Walking Tracks on Tamborine Mountain and its escarpment
KINABALU PROSPECT Contour Rd, 100 m. north of Shasta Drive, Eagle Heights: The terrain of this 1.5 ha site slopes steeply down to reach Kinabalu Drive. It features a piccabeen palm gully and some remnant rainforest.
ARECA GULLY Contour Rd, opposite Areca Court: This steep site of 3 ha is marked by very large fig trees in a patch of remnant rainforest, descending to a piccabeen gully at the bottom, near Kinabalu Drive.
WARNING: GPS positioning technology and GPS device quality have accuracy variances so that tracks may appear to stray from the actual location by many metres. This may imply traversal of private properties in suburban areas. It is our policy not to enter private properties without permission and we trust that any tracks indicating same are solely due to those inaccuracies. Any user of these tracks should absolutely refrain from entering private property without permission.All materials on this site are copyright protected by its author. Excluding our own non-text media, text content may be re-published with attribution to "Tamborine Mountain Natural History Association Inc www.naturalhistory.org.au" and the author if indicated for that content in the website.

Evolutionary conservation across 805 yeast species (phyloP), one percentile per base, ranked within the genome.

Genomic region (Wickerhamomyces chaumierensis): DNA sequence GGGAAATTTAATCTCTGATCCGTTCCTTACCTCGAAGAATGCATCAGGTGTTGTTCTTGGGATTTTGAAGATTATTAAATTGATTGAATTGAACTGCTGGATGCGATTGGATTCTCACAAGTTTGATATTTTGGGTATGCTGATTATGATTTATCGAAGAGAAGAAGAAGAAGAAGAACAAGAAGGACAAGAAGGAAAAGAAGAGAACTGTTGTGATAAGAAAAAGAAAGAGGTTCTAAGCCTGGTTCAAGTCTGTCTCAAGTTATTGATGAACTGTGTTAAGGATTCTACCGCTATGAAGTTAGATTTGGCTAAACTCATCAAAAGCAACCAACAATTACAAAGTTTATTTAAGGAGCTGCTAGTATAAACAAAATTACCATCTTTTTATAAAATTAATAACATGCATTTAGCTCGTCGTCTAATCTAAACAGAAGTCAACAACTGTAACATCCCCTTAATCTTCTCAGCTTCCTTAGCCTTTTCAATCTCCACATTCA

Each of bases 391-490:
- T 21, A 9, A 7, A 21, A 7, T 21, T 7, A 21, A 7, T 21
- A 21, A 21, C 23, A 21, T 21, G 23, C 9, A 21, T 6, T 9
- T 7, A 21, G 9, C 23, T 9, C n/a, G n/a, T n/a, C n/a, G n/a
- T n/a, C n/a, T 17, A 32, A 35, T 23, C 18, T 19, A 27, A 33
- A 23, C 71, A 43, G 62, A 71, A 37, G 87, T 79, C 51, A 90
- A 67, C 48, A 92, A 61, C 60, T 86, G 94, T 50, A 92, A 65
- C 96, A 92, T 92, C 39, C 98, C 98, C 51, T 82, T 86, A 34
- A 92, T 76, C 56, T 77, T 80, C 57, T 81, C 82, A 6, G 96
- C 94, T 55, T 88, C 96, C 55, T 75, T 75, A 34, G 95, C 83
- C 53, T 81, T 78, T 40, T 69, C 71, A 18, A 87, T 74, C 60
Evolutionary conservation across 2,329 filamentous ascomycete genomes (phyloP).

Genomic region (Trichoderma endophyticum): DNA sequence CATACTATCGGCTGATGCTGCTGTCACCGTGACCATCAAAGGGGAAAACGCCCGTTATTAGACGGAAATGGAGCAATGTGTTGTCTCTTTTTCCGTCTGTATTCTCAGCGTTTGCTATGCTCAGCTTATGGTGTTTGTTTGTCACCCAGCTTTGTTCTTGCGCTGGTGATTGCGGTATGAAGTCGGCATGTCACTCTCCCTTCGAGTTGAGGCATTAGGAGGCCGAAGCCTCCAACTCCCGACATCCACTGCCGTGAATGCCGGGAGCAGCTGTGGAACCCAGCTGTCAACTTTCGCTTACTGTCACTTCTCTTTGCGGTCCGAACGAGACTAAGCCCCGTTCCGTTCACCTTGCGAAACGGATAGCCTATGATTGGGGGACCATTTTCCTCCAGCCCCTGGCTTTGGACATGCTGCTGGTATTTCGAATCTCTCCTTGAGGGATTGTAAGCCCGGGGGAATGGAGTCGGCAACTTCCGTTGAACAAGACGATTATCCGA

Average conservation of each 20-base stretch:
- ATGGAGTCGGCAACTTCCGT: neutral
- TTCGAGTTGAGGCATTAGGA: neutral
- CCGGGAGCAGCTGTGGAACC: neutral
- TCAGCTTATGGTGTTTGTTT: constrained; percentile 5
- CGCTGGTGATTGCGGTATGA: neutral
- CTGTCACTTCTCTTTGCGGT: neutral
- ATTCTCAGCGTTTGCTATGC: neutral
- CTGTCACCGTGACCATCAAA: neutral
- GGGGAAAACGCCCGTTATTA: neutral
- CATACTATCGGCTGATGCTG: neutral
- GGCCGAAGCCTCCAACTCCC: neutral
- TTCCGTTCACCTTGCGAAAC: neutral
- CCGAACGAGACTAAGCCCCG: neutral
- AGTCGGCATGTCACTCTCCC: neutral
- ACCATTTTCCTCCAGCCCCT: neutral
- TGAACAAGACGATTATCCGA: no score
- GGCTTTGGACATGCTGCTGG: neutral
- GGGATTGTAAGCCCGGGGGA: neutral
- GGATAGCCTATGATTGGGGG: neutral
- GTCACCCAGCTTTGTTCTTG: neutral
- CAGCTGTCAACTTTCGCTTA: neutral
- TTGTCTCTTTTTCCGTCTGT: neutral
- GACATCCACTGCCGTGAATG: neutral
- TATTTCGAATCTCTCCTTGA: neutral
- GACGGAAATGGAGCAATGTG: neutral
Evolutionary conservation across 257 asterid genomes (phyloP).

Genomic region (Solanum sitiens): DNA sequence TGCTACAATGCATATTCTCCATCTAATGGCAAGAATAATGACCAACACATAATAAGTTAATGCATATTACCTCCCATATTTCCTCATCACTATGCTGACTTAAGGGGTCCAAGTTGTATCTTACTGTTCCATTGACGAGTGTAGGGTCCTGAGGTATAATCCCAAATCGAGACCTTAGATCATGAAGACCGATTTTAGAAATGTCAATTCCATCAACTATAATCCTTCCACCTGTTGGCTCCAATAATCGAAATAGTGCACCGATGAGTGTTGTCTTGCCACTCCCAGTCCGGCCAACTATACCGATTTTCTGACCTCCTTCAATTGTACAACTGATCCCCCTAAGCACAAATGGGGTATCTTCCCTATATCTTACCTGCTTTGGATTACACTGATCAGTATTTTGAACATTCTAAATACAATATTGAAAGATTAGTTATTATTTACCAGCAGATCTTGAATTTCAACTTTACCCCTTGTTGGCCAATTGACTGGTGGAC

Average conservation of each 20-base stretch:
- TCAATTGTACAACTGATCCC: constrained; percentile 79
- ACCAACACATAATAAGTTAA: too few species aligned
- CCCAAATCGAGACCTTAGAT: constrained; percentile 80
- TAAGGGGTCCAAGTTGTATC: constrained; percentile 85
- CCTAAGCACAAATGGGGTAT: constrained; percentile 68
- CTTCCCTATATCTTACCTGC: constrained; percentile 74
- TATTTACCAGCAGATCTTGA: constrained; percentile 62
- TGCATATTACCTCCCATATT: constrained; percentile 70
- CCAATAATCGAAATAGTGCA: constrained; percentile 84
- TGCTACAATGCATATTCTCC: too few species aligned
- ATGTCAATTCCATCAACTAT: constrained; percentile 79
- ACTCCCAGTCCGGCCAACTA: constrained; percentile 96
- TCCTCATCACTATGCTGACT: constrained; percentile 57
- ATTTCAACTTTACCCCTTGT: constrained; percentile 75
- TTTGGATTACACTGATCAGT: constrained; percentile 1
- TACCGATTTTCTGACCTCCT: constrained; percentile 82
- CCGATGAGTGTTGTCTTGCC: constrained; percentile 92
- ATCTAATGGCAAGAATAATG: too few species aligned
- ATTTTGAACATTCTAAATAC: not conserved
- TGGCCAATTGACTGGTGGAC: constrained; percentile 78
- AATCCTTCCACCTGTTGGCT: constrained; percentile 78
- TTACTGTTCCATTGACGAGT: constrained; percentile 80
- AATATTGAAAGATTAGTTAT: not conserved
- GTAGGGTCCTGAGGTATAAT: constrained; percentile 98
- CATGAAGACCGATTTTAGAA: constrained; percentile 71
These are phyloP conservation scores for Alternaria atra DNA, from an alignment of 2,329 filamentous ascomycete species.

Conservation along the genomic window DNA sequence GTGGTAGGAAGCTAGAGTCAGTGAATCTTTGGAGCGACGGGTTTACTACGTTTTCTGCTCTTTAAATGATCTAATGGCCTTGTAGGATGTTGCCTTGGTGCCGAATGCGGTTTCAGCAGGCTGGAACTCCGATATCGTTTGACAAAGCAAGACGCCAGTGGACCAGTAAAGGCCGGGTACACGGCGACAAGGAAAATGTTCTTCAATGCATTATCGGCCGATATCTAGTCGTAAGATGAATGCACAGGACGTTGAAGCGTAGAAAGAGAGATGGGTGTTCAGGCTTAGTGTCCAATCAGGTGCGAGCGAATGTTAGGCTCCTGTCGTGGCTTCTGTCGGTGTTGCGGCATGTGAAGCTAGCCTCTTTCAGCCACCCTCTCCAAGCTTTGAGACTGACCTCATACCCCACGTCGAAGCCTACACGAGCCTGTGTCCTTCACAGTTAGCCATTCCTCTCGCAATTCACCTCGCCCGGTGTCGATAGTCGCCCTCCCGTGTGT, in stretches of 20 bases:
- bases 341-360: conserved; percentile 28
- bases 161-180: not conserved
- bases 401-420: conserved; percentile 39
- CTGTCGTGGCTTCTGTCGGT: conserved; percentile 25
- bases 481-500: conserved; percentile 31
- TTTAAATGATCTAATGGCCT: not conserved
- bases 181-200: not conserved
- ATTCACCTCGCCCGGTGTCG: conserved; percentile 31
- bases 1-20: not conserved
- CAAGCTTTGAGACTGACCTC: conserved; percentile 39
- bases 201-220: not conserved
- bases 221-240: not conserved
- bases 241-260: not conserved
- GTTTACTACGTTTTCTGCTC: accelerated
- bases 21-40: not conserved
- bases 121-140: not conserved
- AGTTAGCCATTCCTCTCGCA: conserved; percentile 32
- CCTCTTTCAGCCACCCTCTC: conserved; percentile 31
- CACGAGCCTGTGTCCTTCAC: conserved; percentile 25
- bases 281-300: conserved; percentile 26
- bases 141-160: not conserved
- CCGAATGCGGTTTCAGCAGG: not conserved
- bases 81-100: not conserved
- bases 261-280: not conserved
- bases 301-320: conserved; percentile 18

This exits to the North from the dirt section of Wongawallan Road about 300 metres down from the top locked gate. This fire break extends past the top of the Gold Coast City Council Commonwealth Games Bush bike training area and along/down a ridge to the NNW into the valley above the western end of Welches Road.All materials on this site are copyright protected by its author. Excluding our own non-text media, text content may be re-published with attribution to "Tamborine Mountain Natural History Association Inc www.naturalhistory.org.au" and the author if indicated for that content in the website.
Why does attentiveness to nature matter? In a very fundamental sense, we are what we pay attention to. Paying heed to beauty, grace, and everyday miracles promotes a sense of possibility and coherence that runs deeper and truer than the often illusory commercial, social "realities" advanced by mainstream contemporary culture. ... Our attention is precious, and what we choose to focus it on has enormous consequences. What we choose to look at, and to listen to--these choices change the world. As Thich Nhat Hanh has pointed out, we become the bad television programs that we watch. A society that expends its energies tracking the latest doings of the celebrity couple is fundamentally distinct from one that watches for the first arriving spring migrant birds, or takes a weekend to check out insects in a mountain stream, or looks inside flowers to admire the marvelous ingenuities involved in pollination. The former tends to drag culture down to its lowest commonalities; the latter can lift us up in a sense of unity with all life. The Way of Natural History, edited by Thomas Lowe Fleischner and published by Trinity University Press (Texas)